The main difference between a Mormon chapel and a temple is that the chapel is open to everyone, while the temple is reserved for those who are practicing members of the Mormon faith. In the chapel, services are held on Sunday, just like in many other religions. Unlike most religions, there is no priest or other paid professional clergy to head the service. The sermons, testimonials, singing and observations of the Sunday sacrament are led by the congregation.
To enter a temple, a person must be in good standing in the faith. This means observing all the rules and principles of Mormonism and reporting to church elders at least every two years. This is where eternal marriages and baptisms are performed. Mormons also practice proxy eternal marriages and baptisms after death, to insure the individuals are "sealed" or forever joined together in the afterlife. Only Mormons of good faith may be married in the temple.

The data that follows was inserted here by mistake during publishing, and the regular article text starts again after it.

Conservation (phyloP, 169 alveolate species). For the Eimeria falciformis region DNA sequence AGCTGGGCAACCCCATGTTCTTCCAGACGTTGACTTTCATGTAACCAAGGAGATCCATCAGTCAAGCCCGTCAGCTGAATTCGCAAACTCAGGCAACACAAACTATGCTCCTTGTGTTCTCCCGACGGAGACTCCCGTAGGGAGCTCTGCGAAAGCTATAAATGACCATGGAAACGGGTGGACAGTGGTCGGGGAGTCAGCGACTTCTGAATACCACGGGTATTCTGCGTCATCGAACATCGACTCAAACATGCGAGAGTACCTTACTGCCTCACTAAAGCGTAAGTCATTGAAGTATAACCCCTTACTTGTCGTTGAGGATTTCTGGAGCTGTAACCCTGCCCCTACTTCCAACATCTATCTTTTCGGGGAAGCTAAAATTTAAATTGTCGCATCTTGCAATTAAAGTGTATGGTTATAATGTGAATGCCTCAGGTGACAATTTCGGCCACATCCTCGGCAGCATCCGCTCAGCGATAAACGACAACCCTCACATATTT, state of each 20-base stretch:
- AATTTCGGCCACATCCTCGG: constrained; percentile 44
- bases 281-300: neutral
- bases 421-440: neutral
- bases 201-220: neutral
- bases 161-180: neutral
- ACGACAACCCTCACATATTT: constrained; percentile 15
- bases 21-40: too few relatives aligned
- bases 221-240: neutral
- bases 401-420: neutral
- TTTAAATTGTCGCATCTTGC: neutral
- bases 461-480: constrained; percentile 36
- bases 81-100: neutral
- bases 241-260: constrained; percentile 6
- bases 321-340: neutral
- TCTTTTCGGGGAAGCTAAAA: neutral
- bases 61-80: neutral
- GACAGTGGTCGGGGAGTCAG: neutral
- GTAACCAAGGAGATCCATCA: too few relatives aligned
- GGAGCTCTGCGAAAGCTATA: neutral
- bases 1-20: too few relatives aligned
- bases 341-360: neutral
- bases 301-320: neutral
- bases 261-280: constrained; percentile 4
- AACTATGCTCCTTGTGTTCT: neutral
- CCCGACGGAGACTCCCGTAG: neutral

Dress is more casual in the chapels. As long as clothing is modest, it is acceptable, but most men wear suits and ties and women wear skirts or dresses. Temple garments are worn in the temple. Most Mormons wear basic temple garments, which are basically a modified T-shirt and underwear, every day. Regular clothing is worn over it.
The temples have changing rooms where members change into long, white, flowing robes that are worn over the daily temple garments. Everyone wears the same thing, making everyone symbolically equal in the temple. The robes are considered sacred and aren't worn outside the temple.